Please read carefully…..

AVR controllers come with truly amazing support libraries which have been built from guru users over the years for the community. For references one needs to look no further than the AVR LibC documentation: 


http://www.nongnu.org/avr-libc/


This place is full of useful info and really helps to understand generic principles behind the functionality of the libraries that support the AVR.
Last but not least, the Procyon AVR Library written by Pascal Stang offers an enormous source of working sample projects that you can use, built upon and learn from: 


http://www.mil.ufl.edu/~chrisarnold/components/microcontrollerBoard/AVR/avrlib/docs/html/index.html

 

AVR Studio 4

Starting-off with ATMEL’s Integrated Development Environment (IDE), the AVR Studio comes with:
•    a built-in text editor,
•    a debugger supporting program run control including source and instruction-level stepping and breakpoints,
•    registers, memory and I/O views,
•    target configuration and management,
•    full programming support for standalone programmers.

The installation procedure is as follows:

Download and run AVRStudioXX.exe from:

http://www.atmel.com/dyn/products/tools_card.asp?tool_id=2725

together with any available Service Packs. At the time of writing the AVR Studio 4 comes with the 4.18 SP1. Once the installation is complete you are ready to start your first project.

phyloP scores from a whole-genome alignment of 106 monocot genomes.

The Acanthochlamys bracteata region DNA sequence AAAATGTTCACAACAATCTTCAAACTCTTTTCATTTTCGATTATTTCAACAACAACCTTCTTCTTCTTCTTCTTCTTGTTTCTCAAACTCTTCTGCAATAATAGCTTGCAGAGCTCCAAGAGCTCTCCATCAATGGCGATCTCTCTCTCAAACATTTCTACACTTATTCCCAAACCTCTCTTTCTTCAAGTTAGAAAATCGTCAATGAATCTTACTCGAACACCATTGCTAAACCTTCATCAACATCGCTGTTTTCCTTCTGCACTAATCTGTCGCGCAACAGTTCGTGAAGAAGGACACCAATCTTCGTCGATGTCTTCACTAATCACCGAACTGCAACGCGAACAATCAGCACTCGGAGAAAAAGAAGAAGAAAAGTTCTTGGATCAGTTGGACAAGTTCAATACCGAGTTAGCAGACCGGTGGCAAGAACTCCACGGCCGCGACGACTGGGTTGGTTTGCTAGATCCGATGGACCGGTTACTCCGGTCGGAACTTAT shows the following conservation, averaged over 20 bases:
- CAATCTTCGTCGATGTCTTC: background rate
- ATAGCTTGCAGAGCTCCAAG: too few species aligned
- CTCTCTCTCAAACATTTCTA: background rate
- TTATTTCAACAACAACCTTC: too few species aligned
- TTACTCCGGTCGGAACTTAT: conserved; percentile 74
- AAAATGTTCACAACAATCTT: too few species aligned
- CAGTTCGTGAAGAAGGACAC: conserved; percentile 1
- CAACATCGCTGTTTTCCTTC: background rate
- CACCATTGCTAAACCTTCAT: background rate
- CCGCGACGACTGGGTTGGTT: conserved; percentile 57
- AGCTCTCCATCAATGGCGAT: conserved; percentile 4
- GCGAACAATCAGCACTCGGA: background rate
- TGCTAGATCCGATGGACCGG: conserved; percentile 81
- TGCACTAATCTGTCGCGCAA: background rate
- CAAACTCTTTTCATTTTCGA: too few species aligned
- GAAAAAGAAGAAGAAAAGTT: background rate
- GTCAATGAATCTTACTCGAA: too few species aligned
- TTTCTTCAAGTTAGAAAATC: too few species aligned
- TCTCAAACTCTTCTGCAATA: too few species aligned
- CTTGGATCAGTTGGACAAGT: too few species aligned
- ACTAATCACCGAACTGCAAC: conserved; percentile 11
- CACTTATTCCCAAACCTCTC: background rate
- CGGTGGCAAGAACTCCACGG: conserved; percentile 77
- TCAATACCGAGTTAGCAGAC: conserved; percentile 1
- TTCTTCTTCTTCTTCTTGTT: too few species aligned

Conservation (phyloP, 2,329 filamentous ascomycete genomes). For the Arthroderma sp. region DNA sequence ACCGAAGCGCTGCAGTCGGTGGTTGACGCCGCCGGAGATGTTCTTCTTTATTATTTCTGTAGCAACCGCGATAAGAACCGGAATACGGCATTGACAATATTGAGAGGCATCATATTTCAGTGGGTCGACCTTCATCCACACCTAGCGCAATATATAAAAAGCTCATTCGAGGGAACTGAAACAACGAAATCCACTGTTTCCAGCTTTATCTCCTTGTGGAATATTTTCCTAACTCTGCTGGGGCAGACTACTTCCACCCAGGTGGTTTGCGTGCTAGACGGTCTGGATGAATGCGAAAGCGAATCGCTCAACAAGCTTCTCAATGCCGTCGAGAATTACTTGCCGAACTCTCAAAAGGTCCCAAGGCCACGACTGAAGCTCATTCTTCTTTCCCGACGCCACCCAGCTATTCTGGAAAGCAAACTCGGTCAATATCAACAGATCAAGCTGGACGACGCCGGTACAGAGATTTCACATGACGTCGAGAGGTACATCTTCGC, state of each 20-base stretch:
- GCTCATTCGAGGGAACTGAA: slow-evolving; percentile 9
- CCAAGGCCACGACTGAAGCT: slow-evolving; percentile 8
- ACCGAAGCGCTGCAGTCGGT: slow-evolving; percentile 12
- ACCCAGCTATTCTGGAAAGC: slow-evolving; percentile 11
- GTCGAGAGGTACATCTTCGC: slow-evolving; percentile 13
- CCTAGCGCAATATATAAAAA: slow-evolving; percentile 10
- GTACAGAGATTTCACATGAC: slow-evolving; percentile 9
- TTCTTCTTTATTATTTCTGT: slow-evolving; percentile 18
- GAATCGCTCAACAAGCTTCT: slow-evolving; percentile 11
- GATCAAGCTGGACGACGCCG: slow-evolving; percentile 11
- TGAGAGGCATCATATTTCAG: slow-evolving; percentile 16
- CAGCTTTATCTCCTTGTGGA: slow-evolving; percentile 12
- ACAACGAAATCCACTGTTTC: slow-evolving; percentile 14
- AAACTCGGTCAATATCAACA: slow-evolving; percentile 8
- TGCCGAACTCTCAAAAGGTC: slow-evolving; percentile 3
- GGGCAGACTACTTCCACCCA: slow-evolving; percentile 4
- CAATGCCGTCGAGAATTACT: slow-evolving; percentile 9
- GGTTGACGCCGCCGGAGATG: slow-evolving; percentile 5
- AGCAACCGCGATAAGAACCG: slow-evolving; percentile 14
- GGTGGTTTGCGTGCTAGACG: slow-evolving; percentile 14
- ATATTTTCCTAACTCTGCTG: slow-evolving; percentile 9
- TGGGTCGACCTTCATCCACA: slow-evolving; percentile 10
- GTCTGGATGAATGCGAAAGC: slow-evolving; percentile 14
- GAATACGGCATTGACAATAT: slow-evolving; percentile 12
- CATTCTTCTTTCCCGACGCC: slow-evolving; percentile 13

Above you can see a snapshot from the AVR Studio 4 with a sample project.

 

 

To start your project go to: Project > New Project and choose the AVR GCC compiler in the Project Type field.

In the Project Name field you are required to enter the name of your project. AVR Studio will automatically update the field Initial file to match the project name. Note this will be a .c file, since you will be using the AVR GCC compiler. The Location field indicates the directory you are going to save your project.

Click Next.

The next dialogue allows you to select a Debug Platform as well as, the Device you are going to be programming. At this instance we will not be using a debugger so select the AVR Simulator from the Debug Platform field. Following that you must specify the Device you will be programming.

Click Finish.

By default you should be able to see your project_file_name.c open and ready to edit. In the top-left window you can find a description of your project in terms of: Source Files, Header Files, External Dependencies, as well as Other Files associated with your project. At this point there are no source or header files associated with your project. These you must add manually by right-clicking on the relevant field on the top-left window. Under Other Files you can include the Makefile produced from WinAVR as described earlier above.



The Makefile must be manually copied in the project directory. Once included in the project the Makefile can also be manually edited using the AVR Studio’s text editor. Alternatively AVR Studio offers an internal Makefile generation utility shown above. To access the Project Options pane go to: 

Project > Configuration Options

The Options dialogue appears where you can specify all the project settings like we did earlier with WinAVR. If you wish to use the Makefile produced by the WinAVR you must choose the General tag, tick the Use External Makefile option and manually locate the file.